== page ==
Party line between Democrats and Republicans have been drawn so exceeding thin that dissatisfaction with one has become the chief lever for hoisting the other into power. And therefore, as Senator Underwood states on another page of this issue, the 1924 elections will doubtless again be decided by the general condition of the country and the general opinion of the present administration. He further deduces that opinion will be unfavorable, that the Democrats will therefore win, and that he will lead the march to Washington.
Party leaders are naturally expected to make golden prophecies and it is for the layman to stand by and weigh the chances. In this case an examination of recent history will give Senator. Underwood's prophecy a fair foundation. Although the 1920 election hurled a Democratic administration from its seat with the condemnatory roar of a great plurality, the tables were turned in 1922, a scant two years later, in the state and congressional elections. The fickle plebes had grown so sour upon Republican administration that a good Republican governor in New York was turned out, Senator Lodge of Massachusetts Harley squeezed through to reelection and a Senate with a violent Republican tinge was reduced to a Republican majority so small as to be scarcely workable. Nor has the opinion been much sweetened by the barren record of the Sixty-seventh Congress.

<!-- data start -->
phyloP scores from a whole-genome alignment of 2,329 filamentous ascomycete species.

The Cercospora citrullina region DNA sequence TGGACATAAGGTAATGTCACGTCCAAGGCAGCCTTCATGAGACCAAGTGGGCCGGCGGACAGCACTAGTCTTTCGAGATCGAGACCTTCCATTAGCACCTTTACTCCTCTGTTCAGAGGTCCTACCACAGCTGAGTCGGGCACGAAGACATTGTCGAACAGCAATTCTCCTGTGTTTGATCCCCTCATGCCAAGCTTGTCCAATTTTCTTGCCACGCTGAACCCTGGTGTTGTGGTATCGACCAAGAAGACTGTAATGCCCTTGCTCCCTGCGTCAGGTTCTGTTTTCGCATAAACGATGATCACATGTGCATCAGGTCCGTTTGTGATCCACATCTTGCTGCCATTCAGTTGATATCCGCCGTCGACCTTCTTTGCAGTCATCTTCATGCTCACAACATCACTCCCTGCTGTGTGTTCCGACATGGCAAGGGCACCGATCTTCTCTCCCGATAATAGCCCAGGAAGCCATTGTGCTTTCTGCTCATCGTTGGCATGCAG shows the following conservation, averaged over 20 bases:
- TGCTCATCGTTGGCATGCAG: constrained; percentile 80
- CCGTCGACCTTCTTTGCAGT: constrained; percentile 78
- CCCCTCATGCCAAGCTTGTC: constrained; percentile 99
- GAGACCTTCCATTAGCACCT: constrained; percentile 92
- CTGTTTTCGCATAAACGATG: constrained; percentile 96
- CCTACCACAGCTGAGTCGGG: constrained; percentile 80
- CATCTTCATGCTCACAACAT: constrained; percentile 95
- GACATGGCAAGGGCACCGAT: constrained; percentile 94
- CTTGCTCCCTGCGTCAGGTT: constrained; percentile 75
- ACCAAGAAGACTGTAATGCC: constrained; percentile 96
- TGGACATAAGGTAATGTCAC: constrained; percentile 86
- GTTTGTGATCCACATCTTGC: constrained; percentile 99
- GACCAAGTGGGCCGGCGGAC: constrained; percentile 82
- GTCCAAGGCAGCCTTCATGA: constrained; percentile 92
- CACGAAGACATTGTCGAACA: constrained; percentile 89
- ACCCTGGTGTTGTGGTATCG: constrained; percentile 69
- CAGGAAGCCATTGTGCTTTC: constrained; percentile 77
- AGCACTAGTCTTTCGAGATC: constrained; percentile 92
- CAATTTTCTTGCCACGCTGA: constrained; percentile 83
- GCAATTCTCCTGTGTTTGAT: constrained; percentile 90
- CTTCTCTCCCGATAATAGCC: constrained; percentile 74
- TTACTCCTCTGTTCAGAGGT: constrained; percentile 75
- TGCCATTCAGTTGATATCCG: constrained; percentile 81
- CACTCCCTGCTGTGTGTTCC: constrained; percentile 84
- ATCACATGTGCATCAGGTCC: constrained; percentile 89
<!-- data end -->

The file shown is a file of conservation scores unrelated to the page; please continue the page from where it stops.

Of course the party in power still has a year in which to prove its inestimable value to the country. The Sixty-eighth Congress may work wonders, President Coolidge may stand forth from his present seclusion in bright and shining raiment. But the prospects for this can scarcely be called good. The so-called "radical" Republicans are expecting and expected to tie the Senate into knots; and as for the President, there are some malicious spirits who whisper that his greatest claim to wisdom lies in his decision to remain silent as long as possible. Certainly his suggestions for enforcing Prohibition were not striking. The Republican-party has several things to live down--a stupendous and indefensible protective tariff, the obstruction of the joining of this country in the International Hague Tribunal, the threat of loading a bonus bill upon the shoulders of the country, to mention but three. Unless these can be lived down within a year, the American people may once more condemn the Grand Old Party to temporary oblivion.